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How To Borrow Money With No Interest Without Using Credit Cards
This has nothing to do with Chicago real estate but it's so interesting that I thought I would share it with you. Aside from real estate, investing is one of only two hobbies that I have and the other hobby doesn't get much attention.
You've heard how low interest rates are right now. In fact you have heard that short term interest rates are near 0%. But what rate can you borrow at? Credit card rates are still in the double digits while mortgage rates are just under 4% (not bad but only good for buying a house). You can effectively borrow at 0% interest through a promotional credit card balance transfer but the amount you can borrow and the duration of that loan are fairly limited. As an investor you can borrow against your investments for about 8.5% - at least that's what Fidelity tells me. It's called borrowing on the margin and considering that the loan is 100% collateralized by highly liquid investments that's pretty expensive. So how do you borrow at this 0% interest that everyone is talking about?
I recently stumbled upon a way to effectively borrow money at zero interest through my investment account using an options trading strategy. You see various financial instruments are priced according to the institutional cost of borrowing money and options are one of those financial instruments. And apparently the underlying interest rate on which the options are priced is damn near zero.
Before I go into how this options trading strategy allows you to effectively borrow money at 0% interest I need to emphasize a few caveats:
- This technique is not for everyone. You need to really understand stock options and have experience trading them. This is a fairly sophisticated technique.
- Obviously you need an options trading account.
- As you will see you also need to have investments in the account equal to the amount you are planning on "borrowing".
- As you will find out you also need to be very careful what kind of stocks you trade these options on. Stocks that pay decent dividends and stocks that have a huge short interest are not good candidates.
- This strategy only gives you a zero interest rate right now while the federal reserve is keeping interest rates so low. Once rates go up the cost of this borrowing strategy goes up with them.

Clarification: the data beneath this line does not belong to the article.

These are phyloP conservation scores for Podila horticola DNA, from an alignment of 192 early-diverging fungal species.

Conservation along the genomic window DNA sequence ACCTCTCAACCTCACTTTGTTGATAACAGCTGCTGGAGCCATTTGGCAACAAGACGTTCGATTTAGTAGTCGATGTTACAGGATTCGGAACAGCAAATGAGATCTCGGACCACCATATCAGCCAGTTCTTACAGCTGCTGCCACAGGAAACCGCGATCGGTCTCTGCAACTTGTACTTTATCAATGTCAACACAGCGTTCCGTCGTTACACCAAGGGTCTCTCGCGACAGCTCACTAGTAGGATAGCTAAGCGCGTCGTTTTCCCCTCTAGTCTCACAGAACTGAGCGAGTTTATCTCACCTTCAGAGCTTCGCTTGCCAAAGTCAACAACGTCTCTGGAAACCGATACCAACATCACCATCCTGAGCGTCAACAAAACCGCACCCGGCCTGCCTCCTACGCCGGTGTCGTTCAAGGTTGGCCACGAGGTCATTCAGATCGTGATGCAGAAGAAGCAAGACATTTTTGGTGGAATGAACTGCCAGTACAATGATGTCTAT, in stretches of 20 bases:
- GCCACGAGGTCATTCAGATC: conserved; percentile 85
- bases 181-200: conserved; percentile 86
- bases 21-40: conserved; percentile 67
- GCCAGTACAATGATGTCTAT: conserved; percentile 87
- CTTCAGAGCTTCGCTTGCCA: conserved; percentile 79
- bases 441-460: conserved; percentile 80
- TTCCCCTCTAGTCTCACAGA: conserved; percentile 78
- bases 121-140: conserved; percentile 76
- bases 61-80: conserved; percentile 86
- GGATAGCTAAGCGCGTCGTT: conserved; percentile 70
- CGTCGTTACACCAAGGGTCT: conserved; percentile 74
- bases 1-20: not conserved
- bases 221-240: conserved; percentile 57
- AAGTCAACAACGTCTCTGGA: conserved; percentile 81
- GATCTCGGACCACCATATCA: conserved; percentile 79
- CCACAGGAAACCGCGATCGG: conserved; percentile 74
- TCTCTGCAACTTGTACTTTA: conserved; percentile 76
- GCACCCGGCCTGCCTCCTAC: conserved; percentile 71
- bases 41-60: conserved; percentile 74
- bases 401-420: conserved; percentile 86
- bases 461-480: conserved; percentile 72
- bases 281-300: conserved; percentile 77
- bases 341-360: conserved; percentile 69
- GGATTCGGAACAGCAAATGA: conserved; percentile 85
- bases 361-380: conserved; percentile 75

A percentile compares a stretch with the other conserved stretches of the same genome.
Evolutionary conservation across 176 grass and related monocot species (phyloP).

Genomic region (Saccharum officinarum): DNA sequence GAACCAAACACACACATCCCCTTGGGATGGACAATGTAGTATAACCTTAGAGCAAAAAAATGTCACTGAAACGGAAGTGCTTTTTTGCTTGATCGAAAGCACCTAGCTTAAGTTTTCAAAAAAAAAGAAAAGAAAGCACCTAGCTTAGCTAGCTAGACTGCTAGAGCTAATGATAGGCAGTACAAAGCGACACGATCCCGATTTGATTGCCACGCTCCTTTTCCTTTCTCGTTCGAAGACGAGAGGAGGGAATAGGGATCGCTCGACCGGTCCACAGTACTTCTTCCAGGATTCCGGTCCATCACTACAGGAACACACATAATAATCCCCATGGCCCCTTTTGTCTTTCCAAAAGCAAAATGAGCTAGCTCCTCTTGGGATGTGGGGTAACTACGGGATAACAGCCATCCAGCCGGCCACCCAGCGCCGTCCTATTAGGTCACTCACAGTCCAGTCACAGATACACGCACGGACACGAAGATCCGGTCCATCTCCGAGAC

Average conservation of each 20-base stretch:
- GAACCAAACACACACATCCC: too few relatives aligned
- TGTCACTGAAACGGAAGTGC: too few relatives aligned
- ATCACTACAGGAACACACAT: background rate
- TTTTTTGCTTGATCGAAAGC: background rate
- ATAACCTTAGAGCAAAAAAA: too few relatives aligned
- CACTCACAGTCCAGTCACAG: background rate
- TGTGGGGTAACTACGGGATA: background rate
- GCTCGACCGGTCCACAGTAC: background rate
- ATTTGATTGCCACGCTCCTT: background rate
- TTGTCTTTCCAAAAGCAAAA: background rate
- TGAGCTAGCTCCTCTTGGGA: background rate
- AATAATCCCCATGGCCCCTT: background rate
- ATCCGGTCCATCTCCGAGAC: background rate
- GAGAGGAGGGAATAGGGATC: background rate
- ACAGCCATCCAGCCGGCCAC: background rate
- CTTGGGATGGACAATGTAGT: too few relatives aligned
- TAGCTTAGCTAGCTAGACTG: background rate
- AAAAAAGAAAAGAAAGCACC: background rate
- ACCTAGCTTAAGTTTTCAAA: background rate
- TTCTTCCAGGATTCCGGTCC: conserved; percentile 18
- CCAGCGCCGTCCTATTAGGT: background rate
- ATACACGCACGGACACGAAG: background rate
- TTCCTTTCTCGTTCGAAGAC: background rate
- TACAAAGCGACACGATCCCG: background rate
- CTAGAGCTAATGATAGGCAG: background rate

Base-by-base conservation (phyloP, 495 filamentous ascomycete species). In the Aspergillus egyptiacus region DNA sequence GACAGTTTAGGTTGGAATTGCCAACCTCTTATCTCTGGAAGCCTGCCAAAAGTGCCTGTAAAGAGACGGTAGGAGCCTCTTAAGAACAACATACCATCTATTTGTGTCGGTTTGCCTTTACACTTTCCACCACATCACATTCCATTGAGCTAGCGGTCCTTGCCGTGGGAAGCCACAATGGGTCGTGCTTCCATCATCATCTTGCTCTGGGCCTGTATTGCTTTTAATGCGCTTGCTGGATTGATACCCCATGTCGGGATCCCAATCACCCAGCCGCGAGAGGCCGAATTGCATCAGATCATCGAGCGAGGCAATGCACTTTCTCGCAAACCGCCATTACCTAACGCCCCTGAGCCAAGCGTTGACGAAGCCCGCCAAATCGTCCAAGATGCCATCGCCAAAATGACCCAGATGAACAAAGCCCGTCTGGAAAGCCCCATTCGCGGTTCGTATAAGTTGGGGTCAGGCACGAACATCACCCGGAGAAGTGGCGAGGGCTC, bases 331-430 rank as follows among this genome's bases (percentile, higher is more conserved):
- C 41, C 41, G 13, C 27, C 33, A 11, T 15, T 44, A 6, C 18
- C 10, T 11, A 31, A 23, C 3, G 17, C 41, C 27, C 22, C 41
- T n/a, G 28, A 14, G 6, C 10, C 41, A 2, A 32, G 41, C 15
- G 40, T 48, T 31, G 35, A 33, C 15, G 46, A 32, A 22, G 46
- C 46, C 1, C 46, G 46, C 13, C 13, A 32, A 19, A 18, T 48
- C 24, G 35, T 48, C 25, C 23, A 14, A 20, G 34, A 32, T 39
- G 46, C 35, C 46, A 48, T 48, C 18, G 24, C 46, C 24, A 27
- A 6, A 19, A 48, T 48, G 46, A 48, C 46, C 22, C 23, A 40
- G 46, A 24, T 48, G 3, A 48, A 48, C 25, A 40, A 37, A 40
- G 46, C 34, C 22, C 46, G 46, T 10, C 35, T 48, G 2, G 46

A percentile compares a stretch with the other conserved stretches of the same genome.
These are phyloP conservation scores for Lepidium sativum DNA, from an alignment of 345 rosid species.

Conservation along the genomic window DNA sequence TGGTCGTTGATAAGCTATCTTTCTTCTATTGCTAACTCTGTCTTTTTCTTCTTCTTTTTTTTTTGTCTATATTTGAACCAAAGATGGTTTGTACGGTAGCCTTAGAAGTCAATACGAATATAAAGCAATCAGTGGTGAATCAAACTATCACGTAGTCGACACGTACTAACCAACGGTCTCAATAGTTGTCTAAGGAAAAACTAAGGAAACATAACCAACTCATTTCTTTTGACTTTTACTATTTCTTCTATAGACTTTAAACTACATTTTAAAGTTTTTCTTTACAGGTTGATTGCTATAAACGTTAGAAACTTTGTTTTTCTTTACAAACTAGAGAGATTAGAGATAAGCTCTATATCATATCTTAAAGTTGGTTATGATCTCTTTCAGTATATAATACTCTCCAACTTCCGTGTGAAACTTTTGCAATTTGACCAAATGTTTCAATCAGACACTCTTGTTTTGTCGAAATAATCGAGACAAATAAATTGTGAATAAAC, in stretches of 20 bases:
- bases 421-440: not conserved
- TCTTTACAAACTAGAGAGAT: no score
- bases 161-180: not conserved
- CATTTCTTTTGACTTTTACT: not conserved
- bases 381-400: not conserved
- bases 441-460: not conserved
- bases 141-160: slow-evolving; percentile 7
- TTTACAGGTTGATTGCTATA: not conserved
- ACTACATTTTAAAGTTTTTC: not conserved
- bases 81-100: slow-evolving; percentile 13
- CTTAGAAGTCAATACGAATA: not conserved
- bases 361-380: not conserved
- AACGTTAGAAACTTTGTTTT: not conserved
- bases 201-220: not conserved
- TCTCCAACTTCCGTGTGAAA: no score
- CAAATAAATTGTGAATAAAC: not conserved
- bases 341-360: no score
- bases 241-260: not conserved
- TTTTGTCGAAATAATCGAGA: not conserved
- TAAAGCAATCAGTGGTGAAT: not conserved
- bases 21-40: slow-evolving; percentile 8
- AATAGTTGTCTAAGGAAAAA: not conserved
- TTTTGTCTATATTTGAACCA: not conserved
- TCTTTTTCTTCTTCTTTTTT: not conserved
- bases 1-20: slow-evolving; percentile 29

- There is a risk that the options you sell in this strategy could be exercised on you and you have to deliver or receive the stock at the strike price. If that happens you can make the appropriate adjustments but it does raise the cost of the strategy and it can be a pain in the ass.
- I'm just trying to highlight the opportunity here. I don't have the time to spell out every last nuance (and there are many) of executing this strategy.
If that list of caveats isn't enough to scare you away then you should read on.
This "borrowing" technique actually uses a trading strategy that is well known among options aficionados but probably not commonly thought of as a way to borrow money. It is called a net credit box spread - net credit because you receive cash as a result of the trade - the cash you are effectively "borrowing". The way it works is you simultaneously sell a put and buy a call at a strike price well above the current stock price and buy a put and sell a call at a strike price well below the current stock price. Thus the puts and calls you sell are deep in the money and generate cash for you - at least until expiration. Your broker is OK with you doing whatever you want with this money as long as you have enough other investments in the account to cover the eventual expiration of the options in the event that you don't replace the cash.
Here is an example of how this strategy would work today using Apple stock which is currently trading at $487.75, pays no dividends, and has heavily traded options:
- Sell the May 550 put at $72.125
- Buy the May 550 call at $9.90
- Sell the May 450 call at $52.675
- Buy the May 450 put at $14.85
The net proceeds of this transaction are $72.125 - $9.90 + $52.675 - $14.85 = $100.05 x 100 shares = $10,005. At expiration the value of this position is exactly equal to $10,000 regardless of the price of the stock (it's called a flat position) so that is what you will have to pay out to close the position. So in effect you had the use of $10,000 from today until May 19 and you actually get to keep $5. In reality the spreads on a trade like this are big enough that it might actually cost you a small amount. And of course you can trade more than one contract each to "borrow" more money.
The reason you want to stay away from stocks that pay significant dividends or have a huge short interest as these situations mess with the options prices and could significantly impact the economics of the strategy - or introduce unpleasant surprises.
What do you think?